BETHESDA, MarylandThe National Cancer Institute (NCI) has launched a
5-year, $7.6 million project at seven leading cancer centers to address the
disease among Asian Americans. Although Asian Americans have a relatively low
overall risk, their cancer incidence is rising faster than that of any other
racial or ethnic group in the United States.
Asian Americans also suffer disproportionately from several forms of the
disease, including liver, stomach, and cervical cancer.
The Asian-American community consists of more than 30 distinct ethnic
groups and includes about 800 languages and dialects. The Asian-American
Network for Cancer Awareness, Research, and Treatment (AANCART) will develop
cancer awareness and prevention programs for specific subpopulations. It also
aims to increase the number of Asian Americans participating in cancer
clinical trials, train more Asian-American health care workers in community
cancer prevention, and do research to reduce the cancer burden of this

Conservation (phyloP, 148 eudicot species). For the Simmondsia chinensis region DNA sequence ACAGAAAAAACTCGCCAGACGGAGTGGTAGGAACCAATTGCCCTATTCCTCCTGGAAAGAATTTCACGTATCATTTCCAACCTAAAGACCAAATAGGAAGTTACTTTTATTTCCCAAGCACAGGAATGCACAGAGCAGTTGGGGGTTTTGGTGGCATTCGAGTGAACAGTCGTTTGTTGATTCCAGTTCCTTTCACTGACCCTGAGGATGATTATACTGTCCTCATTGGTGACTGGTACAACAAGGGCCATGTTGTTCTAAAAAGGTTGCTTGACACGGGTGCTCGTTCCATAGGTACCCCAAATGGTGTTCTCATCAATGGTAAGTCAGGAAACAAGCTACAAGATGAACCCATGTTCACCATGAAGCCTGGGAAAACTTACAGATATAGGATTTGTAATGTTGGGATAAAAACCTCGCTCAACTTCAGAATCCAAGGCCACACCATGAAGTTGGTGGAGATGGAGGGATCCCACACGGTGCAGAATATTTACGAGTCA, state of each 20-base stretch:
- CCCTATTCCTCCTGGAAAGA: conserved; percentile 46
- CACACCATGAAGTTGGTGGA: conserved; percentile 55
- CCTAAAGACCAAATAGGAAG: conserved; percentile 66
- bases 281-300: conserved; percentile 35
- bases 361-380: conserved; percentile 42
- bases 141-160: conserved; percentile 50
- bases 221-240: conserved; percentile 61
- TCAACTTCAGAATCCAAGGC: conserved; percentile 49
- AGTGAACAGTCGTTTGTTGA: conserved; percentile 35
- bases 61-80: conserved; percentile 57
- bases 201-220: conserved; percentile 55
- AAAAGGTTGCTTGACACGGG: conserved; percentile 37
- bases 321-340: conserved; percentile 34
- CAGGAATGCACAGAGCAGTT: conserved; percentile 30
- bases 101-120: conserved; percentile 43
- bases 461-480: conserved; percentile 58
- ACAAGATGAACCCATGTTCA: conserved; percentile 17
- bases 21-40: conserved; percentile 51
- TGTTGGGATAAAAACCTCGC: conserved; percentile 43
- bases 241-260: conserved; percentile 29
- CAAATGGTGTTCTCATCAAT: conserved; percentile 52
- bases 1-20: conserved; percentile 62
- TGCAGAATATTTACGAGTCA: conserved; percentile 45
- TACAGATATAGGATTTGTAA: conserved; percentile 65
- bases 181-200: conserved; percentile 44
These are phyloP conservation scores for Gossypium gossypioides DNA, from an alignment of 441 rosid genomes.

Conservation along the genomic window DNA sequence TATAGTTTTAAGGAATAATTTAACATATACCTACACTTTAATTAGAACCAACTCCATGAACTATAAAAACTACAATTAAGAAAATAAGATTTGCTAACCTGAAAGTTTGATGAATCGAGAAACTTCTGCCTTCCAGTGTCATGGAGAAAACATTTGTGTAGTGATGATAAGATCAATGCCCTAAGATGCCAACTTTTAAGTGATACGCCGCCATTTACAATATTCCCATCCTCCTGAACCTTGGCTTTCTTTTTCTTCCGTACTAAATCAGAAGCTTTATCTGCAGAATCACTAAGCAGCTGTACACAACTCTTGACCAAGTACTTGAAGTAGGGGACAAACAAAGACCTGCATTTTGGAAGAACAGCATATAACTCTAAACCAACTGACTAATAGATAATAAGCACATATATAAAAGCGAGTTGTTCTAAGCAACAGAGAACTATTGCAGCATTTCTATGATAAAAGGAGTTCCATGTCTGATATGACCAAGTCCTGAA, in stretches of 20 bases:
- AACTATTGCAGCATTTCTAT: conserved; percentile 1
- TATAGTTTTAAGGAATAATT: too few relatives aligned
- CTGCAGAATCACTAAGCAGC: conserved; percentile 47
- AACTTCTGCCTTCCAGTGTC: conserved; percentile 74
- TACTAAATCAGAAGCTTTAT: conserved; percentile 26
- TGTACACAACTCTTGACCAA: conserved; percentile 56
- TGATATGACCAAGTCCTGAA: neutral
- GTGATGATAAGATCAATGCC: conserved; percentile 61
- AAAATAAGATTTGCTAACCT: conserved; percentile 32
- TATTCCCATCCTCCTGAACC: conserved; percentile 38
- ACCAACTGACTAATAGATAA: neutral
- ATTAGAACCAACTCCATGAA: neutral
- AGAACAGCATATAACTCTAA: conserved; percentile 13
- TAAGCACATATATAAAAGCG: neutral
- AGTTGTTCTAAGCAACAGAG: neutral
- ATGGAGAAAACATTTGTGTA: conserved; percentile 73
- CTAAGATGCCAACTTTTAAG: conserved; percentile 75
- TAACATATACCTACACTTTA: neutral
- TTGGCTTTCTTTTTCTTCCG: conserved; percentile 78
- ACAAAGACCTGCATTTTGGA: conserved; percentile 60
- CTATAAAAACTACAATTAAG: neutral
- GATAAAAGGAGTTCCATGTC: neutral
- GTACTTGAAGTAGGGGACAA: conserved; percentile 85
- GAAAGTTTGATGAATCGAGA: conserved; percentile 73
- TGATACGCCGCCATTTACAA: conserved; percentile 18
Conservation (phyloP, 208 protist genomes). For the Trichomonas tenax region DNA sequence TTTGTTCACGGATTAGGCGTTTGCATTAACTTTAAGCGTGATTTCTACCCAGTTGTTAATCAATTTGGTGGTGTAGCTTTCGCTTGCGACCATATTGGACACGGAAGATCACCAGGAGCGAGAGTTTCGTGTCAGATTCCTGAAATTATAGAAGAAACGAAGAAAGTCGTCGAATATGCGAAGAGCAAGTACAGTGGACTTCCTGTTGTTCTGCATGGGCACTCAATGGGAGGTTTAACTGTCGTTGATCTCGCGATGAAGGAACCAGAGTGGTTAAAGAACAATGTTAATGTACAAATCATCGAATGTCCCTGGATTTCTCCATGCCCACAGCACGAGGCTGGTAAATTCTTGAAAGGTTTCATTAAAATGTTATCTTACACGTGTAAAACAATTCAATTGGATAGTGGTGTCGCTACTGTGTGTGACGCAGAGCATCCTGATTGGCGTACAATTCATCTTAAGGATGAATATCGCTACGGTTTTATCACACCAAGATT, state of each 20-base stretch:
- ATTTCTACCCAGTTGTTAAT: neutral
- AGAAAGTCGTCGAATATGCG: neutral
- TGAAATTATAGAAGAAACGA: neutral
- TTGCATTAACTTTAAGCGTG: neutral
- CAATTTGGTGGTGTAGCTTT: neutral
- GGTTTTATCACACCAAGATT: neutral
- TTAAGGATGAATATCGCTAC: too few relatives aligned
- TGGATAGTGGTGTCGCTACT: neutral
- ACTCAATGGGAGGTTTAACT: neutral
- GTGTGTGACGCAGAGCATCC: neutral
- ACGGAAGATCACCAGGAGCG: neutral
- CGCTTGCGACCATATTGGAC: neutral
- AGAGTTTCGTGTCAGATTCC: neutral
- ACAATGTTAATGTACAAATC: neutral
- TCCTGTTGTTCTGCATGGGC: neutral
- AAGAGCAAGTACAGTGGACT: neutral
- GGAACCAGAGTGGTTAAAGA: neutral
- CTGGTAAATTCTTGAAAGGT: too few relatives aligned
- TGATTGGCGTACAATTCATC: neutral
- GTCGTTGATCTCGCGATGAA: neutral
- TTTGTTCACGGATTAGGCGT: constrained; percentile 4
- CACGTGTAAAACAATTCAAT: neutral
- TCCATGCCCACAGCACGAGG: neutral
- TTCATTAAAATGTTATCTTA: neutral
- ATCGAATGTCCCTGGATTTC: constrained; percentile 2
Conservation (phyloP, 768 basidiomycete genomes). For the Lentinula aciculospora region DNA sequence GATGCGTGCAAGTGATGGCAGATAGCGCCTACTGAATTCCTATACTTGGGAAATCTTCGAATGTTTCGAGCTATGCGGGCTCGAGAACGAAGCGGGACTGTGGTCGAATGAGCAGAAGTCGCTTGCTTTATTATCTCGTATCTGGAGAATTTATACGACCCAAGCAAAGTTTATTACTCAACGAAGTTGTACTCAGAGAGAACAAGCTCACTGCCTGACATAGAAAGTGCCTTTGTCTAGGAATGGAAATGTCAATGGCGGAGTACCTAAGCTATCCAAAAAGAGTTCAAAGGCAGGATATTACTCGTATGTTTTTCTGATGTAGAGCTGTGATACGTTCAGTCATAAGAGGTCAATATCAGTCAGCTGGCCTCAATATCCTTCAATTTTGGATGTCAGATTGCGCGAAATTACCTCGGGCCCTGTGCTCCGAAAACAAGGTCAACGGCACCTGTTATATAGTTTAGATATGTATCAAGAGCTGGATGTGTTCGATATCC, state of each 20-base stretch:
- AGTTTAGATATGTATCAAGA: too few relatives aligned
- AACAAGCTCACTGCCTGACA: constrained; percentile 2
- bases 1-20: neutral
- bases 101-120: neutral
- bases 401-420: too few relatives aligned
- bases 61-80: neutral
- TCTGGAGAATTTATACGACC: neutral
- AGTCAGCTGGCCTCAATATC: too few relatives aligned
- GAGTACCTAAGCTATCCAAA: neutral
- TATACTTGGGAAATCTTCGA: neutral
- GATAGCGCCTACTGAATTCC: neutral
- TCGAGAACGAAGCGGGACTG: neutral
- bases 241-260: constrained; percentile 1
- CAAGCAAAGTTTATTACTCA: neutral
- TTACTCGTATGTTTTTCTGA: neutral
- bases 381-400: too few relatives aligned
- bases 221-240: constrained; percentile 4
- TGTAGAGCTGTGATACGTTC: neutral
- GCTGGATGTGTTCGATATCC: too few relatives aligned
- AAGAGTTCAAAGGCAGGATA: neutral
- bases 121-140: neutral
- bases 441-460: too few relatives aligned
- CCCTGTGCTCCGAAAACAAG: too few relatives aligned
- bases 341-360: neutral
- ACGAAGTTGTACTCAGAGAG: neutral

segment of the US population.
The University of California, Davis, Cancer Center will serve as
headquarters for the project. Moon S. Chen, Jr., PhD, of UC-Davis, will be
the principal investigator.
Other centers participating in the program are the Dana-Farber Cancer
Institute, Boston; Herbert Irving Comprehensive Cancer Center, Columbia
University, New York; Solove Cancer Research Center, Ohio State University,
Columbus; Fred Hutchinson Cancer Research Center, Seattle; University of
California, San Francisco, Comprehensive Cancer Center; and the UCLA Jonsson
Comprehensive Cancer Center, Los Angeles.